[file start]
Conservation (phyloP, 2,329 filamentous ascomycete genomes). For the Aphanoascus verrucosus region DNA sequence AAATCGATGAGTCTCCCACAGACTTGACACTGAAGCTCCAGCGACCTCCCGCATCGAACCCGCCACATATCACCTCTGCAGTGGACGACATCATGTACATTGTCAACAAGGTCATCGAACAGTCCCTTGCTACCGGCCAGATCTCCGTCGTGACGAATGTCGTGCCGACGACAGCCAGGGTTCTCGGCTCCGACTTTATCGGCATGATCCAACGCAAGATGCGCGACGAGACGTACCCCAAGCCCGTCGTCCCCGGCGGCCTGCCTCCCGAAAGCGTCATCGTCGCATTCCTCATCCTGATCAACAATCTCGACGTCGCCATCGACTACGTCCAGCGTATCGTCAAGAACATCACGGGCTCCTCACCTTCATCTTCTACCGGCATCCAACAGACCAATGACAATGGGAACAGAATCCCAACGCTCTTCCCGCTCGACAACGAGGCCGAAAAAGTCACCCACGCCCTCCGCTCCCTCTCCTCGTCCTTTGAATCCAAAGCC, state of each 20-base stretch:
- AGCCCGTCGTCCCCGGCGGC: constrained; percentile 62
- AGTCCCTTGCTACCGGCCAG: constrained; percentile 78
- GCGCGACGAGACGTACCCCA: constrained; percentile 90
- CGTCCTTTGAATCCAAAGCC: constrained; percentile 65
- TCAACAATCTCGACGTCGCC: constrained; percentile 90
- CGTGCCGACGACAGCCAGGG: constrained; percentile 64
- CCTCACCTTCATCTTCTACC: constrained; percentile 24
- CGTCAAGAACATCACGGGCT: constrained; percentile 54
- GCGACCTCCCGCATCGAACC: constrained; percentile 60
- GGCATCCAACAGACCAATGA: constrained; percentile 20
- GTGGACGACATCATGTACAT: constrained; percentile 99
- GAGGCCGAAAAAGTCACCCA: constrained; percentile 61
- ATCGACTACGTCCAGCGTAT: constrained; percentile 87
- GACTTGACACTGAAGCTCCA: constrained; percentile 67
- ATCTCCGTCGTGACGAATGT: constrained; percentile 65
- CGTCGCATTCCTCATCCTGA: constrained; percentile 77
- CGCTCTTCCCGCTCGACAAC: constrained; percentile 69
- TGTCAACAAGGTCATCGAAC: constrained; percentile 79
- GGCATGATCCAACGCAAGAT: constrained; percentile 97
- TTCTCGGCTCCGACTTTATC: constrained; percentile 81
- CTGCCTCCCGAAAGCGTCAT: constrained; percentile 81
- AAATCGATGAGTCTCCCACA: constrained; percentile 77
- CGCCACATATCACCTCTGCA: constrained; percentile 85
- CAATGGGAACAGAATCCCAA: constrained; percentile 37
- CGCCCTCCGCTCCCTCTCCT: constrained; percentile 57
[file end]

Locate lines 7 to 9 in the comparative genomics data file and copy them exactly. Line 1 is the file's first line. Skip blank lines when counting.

- CGTGCCGACGACAGCCAGGG: constrained; percentile 64
- CCTCACCTTCATCTTCTACC: constrained; percentile 24
- CGTCAAGAACATCACGGGCT: constrained; percentile 54